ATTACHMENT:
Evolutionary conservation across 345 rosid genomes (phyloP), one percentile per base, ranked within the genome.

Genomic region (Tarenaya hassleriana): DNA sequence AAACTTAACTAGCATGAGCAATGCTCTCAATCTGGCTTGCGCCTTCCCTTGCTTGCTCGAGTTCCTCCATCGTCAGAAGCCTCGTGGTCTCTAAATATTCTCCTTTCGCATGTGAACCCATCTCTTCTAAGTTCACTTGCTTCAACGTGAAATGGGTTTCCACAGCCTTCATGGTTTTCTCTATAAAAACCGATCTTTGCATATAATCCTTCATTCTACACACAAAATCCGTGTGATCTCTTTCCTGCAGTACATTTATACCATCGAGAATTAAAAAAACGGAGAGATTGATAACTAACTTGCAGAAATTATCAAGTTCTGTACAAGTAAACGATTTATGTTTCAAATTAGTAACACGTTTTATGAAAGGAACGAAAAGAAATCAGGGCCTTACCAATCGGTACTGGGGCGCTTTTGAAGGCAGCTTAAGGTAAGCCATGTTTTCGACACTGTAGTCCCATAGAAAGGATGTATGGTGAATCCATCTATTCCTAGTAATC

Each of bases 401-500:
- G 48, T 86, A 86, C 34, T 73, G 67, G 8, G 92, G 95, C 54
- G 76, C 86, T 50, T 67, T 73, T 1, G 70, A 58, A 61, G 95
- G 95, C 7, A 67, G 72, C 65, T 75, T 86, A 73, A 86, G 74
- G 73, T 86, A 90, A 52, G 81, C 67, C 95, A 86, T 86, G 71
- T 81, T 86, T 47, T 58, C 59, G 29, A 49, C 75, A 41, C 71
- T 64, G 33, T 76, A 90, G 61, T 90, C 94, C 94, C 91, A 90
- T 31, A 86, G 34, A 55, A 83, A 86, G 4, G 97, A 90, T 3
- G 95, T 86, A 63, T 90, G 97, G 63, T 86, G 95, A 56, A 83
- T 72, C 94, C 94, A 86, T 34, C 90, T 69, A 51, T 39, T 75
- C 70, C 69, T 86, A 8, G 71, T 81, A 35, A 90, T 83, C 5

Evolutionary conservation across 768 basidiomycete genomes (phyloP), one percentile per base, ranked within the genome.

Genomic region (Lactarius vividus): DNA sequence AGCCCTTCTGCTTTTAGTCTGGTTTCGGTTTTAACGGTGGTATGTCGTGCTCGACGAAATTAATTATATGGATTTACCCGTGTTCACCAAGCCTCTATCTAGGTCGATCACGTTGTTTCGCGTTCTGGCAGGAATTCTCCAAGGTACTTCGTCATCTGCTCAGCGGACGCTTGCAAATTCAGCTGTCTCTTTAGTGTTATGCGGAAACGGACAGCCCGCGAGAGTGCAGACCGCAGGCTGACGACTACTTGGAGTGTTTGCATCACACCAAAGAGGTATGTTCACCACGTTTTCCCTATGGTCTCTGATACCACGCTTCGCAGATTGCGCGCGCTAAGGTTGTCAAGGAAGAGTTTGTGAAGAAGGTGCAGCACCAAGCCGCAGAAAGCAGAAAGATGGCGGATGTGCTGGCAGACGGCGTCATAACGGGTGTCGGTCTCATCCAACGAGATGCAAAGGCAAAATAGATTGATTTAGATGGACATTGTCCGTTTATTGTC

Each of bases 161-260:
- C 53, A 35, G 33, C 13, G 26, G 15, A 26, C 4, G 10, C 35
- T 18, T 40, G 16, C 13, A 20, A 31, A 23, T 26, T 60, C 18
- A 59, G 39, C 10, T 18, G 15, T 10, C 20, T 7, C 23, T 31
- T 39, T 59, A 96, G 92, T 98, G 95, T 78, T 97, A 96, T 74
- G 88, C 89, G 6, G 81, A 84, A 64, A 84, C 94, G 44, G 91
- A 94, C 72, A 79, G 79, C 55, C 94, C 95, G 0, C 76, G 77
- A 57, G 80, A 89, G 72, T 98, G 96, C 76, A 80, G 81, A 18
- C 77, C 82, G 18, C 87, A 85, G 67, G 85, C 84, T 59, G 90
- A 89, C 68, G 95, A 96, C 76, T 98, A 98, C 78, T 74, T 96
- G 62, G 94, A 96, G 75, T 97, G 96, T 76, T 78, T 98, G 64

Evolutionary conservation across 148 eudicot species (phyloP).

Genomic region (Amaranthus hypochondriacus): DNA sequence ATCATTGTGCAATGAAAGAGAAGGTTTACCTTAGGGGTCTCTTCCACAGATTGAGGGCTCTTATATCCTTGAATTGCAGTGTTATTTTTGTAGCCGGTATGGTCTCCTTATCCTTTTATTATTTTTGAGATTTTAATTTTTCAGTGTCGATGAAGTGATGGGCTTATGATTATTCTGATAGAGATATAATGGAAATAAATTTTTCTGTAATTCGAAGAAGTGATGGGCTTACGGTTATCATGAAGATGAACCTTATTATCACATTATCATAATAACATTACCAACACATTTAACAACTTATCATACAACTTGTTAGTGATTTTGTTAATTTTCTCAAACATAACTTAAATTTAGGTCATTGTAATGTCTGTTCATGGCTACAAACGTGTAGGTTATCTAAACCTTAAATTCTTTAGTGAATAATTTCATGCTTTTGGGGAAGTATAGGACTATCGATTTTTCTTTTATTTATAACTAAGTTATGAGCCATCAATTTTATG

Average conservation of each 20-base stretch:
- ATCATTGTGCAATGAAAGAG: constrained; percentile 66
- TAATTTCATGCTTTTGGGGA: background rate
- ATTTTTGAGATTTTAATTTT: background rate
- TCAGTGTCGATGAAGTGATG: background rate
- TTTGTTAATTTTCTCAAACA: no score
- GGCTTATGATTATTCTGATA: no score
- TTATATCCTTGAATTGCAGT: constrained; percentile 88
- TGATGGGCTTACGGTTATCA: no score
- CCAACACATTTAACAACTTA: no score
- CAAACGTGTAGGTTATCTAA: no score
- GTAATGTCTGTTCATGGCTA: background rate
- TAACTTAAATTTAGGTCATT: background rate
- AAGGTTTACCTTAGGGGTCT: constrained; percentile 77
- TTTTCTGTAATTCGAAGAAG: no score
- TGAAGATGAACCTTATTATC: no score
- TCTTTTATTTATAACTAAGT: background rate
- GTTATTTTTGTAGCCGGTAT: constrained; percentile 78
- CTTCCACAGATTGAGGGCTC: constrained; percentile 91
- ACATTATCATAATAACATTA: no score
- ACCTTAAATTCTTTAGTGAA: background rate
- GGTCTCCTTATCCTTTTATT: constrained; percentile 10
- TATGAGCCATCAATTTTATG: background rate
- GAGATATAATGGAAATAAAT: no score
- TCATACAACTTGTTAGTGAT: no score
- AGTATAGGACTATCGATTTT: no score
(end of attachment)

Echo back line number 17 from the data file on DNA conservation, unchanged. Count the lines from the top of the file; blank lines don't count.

- C 53, A 35, G 33, C 13, G 26, G 15, A 26, C 4, G 10, C 35